The Art of Clustering Dinos and Elephants – ClusterLabs Summit in Nuremberg 2017
The following article has been contributed by Tanja Roth, Technical Writer at the SUSE Documentation Team.
Communication between cluster nodes is key in High Availability clusters. The same is true for persons working on this topic. Therefore, community members and HA experts from around the globe meet in regular intervals at the ClusterLabs summit to discuss the whereabouts of HA clustering in the open source ecosystem.
More than 10 years ago, the evolution of HA clustering in an open source environment started off with different approaches and solutions. Nowadays basically all open source HA clusters are based on Pacemaker as the Cluster Resource Manager and Corosync as the messaging and membership layer.
While the last summit had taken place 2015 in Brno, Czech Republic, this year’s summit on Sep 6-7 was located at the SUSE headquarters in Nuremberg, Germany. About 60 participants from different vendors and Linux distributors like Alteeve, Citrix, LinBit, SUSE, and Red Hat found their way to Nuremberg, thus making it the biggest HA community summit so far.
The event was organized by Kristoffer Groenlund, based in Sweden, and Chris Kowalczyk. The agenda covered a wide range of topics, for example:
- changes in the underlying bits and pieces of the HA stack (that administrators and users usually don’t get to see)
- tools and interfaces used by cluster administrators and operators
- storage solutions
- the use of Pacemaker clusters in OpenStack
On Wednesday morning at 9:15 AM Pacemaker creator and main contributor Andrew Beekhof started us off with a talk about the container ‘bundle’ feature in Pacemaker.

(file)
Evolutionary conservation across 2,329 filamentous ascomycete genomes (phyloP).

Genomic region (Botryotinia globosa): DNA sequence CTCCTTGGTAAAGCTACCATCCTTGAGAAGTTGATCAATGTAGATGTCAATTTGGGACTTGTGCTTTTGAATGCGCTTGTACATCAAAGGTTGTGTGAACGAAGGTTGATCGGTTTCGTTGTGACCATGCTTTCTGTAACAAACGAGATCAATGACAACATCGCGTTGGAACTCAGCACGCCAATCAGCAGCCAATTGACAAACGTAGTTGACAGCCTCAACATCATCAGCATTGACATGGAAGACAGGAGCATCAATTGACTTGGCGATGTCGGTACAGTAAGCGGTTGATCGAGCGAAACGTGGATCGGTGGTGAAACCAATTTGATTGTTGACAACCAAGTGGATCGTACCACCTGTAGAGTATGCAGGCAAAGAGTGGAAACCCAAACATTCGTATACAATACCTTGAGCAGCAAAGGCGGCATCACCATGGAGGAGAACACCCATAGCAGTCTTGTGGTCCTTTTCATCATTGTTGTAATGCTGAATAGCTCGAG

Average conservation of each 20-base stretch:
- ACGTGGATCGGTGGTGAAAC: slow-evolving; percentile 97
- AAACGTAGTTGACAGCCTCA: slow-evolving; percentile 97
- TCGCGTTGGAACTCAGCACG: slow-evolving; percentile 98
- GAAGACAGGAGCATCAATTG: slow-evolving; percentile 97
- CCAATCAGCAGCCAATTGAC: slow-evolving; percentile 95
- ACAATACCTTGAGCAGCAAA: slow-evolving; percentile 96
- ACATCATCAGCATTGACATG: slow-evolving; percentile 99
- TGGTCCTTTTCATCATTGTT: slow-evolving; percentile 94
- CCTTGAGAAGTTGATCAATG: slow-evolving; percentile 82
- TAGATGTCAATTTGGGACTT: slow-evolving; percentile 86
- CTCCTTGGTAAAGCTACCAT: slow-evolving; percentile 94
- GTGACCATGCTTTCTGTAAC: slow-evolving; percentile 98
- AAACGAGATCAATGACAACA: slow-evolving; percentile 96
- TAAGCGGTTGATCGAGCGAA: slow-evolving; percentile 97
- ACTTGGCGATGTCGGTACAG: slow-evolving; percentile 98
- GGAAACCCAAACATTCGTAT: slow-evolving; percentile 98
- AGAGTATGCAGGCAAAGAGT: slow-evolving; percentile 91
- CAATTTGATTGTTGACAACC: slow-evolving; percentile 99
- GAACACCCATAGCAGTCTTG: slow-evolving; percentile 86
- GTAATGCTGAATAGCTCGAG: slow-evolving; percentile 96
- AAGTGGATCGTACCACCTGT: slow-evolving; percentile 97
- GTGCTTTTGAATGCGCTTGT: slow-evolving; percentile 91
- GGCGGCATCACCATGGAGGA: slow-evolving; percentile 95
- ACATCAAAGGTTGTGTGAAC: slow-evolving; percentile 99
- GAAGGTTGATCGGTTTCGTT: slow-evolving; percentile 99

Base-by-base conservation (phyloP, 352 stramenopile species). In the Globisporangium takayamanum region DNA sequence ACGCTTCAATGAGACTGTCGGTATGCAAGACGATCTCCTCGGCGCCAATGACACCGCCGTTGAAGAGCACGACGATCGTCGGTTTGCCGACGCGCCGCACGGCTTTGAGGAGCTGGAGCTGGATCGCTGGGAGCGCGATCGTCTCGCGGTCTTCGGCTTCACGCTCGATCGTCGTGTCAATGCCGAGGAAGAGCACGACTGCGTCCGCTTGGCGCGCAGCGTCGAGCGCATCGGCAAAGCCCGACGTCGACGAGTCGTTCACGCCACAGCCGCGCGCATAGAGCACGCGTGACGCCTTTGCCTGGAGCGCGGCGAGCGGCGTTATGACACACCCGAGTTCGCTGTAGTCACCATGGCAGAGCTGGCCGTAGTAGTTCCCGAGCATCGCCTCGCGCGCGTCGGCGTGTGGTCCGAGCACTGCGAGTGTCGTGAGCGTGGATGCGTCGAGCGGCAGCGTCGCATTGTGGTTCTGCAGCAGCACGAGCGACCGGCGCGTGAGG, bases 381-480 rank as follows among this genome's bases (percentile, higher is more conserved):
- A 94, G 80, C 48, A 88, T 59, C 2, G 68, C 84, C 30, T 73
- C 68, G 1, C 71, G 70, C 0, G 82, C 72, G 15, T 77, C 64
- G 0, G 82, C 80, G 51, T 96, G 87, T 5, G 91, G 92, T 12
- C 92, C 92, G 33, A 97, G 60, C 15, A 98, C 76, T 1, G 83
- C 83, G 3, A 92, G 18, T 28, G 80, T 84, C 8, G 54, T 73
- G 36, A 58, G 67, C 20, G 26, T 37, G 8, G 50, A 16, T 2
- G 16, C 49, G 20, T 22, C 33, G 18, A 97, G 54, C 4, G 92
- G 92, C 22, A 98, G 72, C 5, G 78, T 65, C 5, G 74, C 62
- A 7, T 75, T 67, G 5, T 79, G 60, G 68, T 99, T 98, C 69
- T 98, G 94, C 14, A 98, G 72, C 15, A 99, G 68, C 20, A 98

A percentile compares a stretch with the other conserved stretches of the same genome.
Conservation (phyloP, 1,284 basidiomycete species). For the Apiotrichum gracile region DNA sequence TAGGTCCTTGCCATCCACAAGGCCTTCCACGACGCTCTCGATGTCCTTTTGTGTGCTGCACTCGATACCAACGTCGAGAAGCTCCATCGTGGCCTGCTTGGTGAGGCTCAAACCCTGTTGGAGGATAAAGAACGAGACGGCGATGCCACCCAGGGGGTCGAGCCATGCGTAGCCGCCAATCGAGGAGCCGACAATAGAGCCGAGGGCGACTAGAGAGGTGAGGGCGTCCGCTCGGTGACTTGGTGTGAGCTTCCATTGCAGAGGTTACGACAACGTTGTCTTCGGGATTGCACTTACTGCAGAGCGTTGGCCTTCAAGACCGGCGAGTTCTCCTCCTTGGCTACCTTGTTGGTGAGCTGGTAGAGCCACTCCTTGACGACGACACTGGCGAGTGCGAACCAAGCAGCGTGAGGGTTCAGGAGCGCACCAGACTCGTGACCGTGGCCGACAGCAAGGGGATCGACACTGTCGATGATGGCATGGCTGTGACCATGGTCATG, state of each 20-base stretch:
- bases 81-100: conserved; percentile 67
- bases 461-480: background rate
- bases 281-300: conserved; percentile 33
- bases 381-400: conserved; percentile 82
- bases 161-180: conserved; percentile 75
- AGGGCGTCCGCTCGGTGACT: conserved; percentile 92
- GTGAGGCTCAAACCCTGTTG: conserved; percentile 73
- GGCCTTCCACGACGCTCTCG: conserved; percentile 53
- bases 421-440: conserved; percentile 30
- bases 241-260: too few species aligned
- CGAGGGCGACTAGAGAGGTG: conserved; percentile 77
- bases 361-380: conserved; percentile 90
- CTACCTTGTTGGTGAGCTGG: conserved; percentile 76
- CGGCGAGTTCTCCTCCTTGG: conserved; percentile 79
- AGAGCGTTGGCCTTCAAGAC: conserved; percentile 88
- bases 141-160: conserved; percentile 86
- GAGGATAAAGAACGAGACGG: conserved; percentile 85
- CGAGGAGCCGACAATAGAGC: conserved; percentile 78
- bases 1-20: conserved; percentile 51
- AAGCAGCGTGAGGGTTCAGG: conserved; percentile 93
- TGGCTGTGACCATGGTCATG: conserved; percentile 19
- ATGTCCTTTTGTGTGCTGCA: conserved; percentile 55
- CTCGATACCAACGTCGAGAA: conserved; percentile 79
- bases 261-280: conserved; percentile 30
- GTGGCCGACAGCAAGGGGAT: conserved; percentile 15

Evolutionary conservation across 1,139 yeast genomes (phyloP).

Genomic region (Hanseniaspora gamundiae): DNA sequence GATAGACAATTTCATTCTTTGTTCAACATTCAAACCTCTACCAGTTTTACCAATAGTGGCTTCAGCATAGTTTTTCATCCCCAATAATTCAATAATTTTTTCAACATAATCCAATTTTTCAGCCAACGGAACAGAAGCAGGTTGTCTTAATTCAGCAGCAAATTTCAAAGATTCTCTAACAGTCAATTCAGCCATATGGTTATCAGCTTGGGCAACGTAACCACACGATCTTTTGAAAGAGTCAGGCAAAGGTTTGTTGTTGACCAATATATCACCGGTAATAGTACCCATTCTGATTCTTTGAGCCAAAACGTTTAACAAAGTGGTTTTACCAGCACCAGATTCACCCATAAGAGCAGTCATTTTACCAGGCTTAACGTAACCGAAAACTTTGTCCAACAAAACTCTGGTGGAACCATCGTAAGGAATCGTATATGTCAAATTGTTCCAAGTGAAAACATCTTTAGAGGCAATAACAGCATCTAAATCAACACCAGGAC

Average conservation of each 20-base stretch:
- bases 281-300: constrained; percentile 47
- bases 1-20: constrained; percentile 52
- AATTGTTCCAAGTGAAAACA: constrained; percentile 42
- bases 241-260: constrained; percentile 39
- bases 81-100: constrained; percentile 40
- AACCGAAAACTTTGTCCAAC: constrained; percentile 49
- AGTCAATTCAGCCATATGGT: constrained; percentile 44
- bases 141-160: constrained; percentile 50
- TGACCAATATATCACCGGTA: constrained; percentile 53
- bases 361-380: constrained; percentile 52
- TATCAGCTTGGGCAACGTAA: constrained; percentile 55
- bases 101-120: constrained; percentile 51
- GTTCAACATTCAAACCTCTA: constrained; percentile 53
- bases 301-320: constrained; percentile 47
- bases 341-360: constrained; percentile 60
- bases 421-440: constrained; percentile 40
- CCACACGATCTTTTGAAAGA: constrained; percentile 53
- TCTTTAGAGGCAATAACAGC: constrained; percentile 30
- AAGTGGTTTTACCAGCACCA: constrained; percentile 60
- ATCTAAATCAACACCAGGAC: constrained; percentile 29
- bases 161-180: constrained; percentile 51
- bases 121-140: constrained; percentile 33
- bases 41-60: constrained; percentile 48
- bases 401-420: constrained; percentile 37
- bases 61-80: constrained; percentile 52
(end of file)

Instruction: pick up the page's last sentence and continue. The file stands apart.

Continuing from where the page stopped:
Other talks on that day included topics like future plans for SBD (Storage Based Death), ‘Intelligent Availability’, an introduction to openATTIC, and multi-site (or geographically dispersed) clusters.
In the evening, we had dinner at a restaurant in the old town of Nuremberg. Soon the large room was filled with lively banter and laughter. Some participants continued the technical discussions started during the day, others just enjoyed the informal conclusion of the day with colleagues and community members from different parts of the world.
Day two of the summit was kicked off by Chrissie Caulfield who updated us on Corosync 3 and Kronosnet (knet), followed by a talk about the pcs command line tool. In the afternoon, Adam Spiers presented the usage of HA in OpenStack. Fabian Herschel and Frank Danapfel demonstrated how they integrate Pacemaker clusters into SAP solutions like SAP NetWeaver and SAP HANA.
Beside the presentations, the schedule also gave enough room for discussions. Although some tools are distribution-specific (‘pcs’ vs. ‘crm shell’ command line tool, ‘Hawk2’ vs. ‘Picus’ web interface), a lot of productive discussions emerged between the community members. At the end of day two, 60-90 minutes were dedicated to collecting and discussing ideas about the future development of Pacemaker clusters. We also reached quorum about the date for the next ClusterLabs summit, which is to take place in 2019. However, the location was not determined other than to agree that it should probably be somewhere in Europe again.
From my point of view, it was a prolific summit and a great opportunity to talk to community members from Australia, Canada, China, Sweden, France, England, Germany and the Czech Republic (to name but a few).
While there is some variety in the tools used and developed by different vendors (and some differences in the company cultures), there was a lot of agreement, too. After all, collaboration and community-wide support of a common cluster stack helps all our customers to protect their mission-critical workloads and services with a reliable and stable open source HA solution.